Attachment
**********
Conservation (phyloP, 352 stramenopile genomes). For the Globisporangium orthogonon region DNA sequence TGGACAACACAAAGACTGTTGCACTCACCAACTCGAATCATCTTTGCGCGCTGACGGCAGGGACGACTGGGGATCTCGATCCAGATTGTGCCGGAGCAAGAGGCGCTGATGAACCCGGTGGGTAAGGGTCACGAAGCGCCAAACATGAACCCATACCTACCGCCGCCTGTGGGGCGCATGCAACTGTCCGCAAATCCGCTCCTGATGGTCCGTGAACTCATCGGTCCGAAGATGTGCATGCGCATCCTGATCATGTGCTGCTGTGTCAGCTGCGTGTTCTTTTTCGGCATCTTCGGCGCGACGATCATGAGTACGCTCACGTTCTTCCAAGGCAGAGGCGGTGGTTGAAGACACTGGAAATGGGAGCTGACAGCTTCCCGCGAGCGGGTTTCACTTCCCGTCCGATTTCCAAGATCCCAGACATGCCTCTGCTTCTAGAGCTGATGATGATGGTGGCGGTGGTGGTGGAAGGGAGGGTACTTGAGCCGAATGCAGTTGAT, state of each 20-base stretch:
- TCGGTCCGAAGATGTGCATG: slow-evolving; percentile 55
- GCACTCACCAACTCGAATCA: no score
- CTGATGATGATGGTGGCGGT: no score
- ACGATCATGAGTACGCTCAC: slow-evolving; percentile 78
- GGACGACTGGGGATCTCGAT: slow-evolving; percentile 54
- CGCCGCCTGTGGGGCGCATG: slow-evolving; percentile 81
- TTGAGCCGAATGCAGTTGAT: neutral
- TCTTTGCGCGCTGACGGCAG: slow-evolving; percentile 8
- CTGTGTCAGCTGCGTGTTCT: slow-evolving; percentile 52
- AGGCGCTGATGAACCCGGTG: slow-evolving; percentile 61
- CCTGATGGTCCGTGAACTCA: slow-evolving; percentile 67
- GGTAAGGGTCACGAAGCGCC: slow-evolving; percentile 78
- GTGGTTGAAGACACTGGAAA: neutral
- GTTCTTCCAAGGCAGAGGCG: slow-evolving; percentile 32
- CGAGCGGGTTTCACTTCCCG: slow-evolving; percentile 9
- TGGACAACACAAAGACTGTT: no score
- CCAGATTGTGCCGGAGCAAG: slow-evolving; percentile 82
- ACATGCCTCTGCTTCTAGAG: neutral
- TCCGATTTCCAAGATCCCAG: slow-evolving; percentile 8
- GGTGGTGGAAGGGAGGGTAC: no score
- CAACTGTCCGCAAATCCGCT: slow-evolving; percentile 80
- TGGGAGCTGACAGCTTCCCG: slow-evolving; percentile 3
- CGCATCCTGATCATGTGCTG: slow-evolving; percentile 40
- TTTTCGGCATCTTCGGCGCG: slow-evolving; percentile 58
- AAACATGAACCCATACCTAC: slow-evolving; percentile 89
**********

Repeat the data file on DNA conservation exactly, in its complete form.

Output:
Conservation (phyloP, 352 stramenopile genomes). For the Globisporangium orthogonon region DNA sequence TGGACAACACAAAGACTGTTGCACTCACCAACTCGAATCATCTTTGCGCGCTGACGGCAGGGACGACTGGGGATCTCGATCCAGATTGTGCCGGAGCAAGAGGCGCTGATGAACCCGGTGGGTAAGGGTCACGAAGCGCCAAACATGAACCCATACCTACCGCCGCCTGTGGGGCGCATGCAACTGTCCGCAAATCCGCTCCTGATGGTCCGTGAACTCATCGGTCCGAAGATGTGCATGCGCATCCTGATCATGTGCTGCTGTGTCAGCTGCGTGTTCTTTTTCGGCATCTTCGGCGCGACGATCATGAGTACGCTCACGTTCTTCCAAGGCAGAGGCGGTGGTTGAAGACACTGGAAATGGGAGCTGACAGCTTCCCGCGAGCGGGTTTCACTTCCCGTCCGATTTCCAAGATCCCAGACATGCCTCTGCTTCTAGAGCTGATGATGATGGTGGCGGTGGTGGTGGAAGGGAGGGTACTTGAGCCGAATGCAGTTGAT, state of each 20-base stretch:
- TCGGTCCGAAGATGTGCATG: slow-evolving; percentile 55
- GCACTCACCAACTCGAATCA: no score
- CTGATGATGATGGTGGCGGT: no score
- ACGATCATGAGTACGCTCAC: slow-evolving; percentile 78
- GGACGACTGGGGATCTCGAT: slow-evolving; percentile 54
- CGCCGCCTGTGGGGCGCATG: slow-evolving; percentile 81
- TTGAGCCGAATGCAGTTGAT: neutral
- TCTTTGCGCGCTGACGGCAG: slow-evolving; percentile 8
- CTGTGTCAGCTGCGTGTTCT: slow-evolving; percentile 52
- AGGCGCTGATGAACCCGGTG: slow-evolving; percentile 61
- CCTGATGGTCCGTGAACTCA: slow-evolving; percentile 67
- GGTAAGGGTCACGAAGCGCC: slow-evolving; percentile 78
- GTGGTTGAAGACACTGGAAA: neutral
- GTTCTTCCAAGGCAGAGGCG: slow-evolving; percentile 32
- CGAGCGGGTTTCACTTCCCG: slow-evolving; percentile 9
- TGGACAACACAAAGACTGTT: no score
- CCAGATTGTGCCGGAGCAAG: slow-evolving; percentile 82
- ACATGCCTCTGCTTCTAGAG: neutral
- TCCGATTTCCAAGATCCCAG: slow-evolving; percentile 8
- GGTGGTGGAAGGGAGGGTAC: no score
- CAACTGTCCGCAAATCCGCT: slow-evolving; percentile 80
- TGGGAGCTGACAGCTTCCCG: slow-evolving; percentile 3
- CGCATCCTGATCATGTGCTG: slow-evolving; percentile 40
- TTTTCGGCATCTTCGGCGCG: slow-evolving; percentile 58
- AAACATGAACCCATACCTAC: slow-evolving; percentile 89